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Dispersal is Not Just for Plants

Plants are not the only organisms to produce spores; the fungi produce spores as well. The mushrooms or the toadstools that we find growing in the countryside are spore producing structures of fungi which grow in the soil. The mushroom or toadstool is the result of two fungi of the same species coming into contact in the soil. Together these two fungi produce the mushroom. Reproduction takes place inside the mushroom and as a result spores are produced.

Mushrooms © Paul Billiet

The spores of mushrooms are microscopic so they are easily carried on the wind. To catch the wind the spores are released above the ground from underneath the cap of the mushroom.

The inside of a mushroom cap showing the gills © Paul Billiet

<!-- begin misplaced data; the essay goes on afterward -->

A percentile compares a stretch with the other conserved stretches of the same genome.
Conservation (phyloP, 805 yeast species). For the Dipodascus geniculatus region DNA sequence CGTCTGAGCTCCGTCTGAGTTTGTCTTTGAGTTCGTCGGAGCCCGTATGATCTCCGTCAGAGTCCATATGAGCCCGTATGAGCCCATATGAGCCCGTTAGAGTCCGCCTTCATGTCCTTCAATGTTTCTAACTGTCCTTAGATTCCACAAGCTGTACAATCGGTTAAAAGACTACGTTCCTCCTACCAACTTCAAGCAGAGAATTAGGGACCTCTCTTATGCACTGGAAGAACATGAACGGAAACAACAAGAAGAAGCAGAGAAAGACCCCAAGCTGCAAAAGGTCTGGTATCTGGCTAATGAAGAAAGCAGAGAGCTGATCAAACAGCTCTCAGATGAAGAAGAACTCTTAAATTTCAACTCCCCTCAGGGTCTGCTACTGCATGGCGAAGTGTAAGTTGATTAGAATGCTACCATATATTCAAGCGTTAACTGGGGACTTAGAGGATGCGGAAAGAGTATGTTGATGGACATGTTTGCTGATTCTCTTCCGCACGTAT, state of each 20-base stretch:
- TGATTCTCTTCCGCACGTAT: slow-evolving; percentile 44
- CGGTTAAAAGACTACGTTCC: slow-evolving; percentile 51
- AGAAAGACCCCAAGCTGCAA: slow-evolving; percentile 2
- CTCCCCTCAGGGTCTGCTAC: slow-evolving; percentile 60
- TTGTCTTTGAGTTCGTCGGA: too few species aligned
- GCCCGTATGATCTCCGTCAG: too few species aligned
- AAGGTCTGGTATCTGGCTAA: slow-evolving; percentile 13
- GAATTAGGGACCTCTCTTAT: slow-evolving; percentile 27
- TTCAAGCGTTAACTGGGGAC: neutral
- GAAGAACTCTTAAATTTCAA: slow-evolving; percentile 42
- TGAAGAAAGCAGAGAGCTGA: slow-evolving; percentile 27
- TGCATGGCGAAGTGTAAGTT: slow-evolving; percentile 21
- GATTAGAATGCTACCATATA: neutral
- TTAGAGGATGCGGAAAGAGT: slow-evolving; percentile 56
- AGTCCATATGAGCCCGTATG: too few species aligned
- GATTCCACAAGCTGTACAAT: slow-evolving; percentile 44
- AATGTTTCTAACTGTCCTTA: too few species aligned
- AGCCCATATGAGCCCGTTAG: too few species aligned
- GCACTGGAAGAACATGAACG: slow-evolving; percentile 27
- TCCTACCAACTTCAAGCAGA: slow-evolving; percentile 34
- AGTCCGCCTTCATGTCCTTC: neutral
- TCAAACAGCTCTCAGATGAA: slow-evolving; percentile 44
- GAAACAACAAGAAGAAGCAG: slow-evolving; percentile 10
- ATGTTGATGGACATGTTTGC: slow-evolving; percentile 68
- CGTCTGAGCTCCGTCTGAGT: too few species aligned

Not all mushrooms have gills. Some, such as the cep, have tubes under the cap which release spores.

Other fungi, such as the earth balls, produce their spores in a spherical structure. When the earth ball is ripe its skin dries and splits. The shock of raindrops or other objects falling onto the earth ball causes clouds of spores to be released.

An earth ball which has split open revealing its spores © Paul Billiet

When it is ripe (fully developed) the earth ball splits and releases its spores.

Another method of dispersal is used by the stink-horn fungus. This fungus gets its name from the strong smell of rotting flesh that it produces. The smell attracts flies which pick up spores on the their legs as they crawl over the cap of the stinkhorn. The flies then disperse the spores of this fungus to other habitats.

A stinkhorn fungus © Paul Billiet

The stinkhorn fungus disperses its spores by attracting flies.

Using seeds and spores is necessary for plants and mushrooms to populate new areas because such organisms have no means of locomotion. Other types of organisms do not need seeds and spores because they can move. When animals populate an new area, they get there using their own means of locomotion: walking, swimming, or flying.

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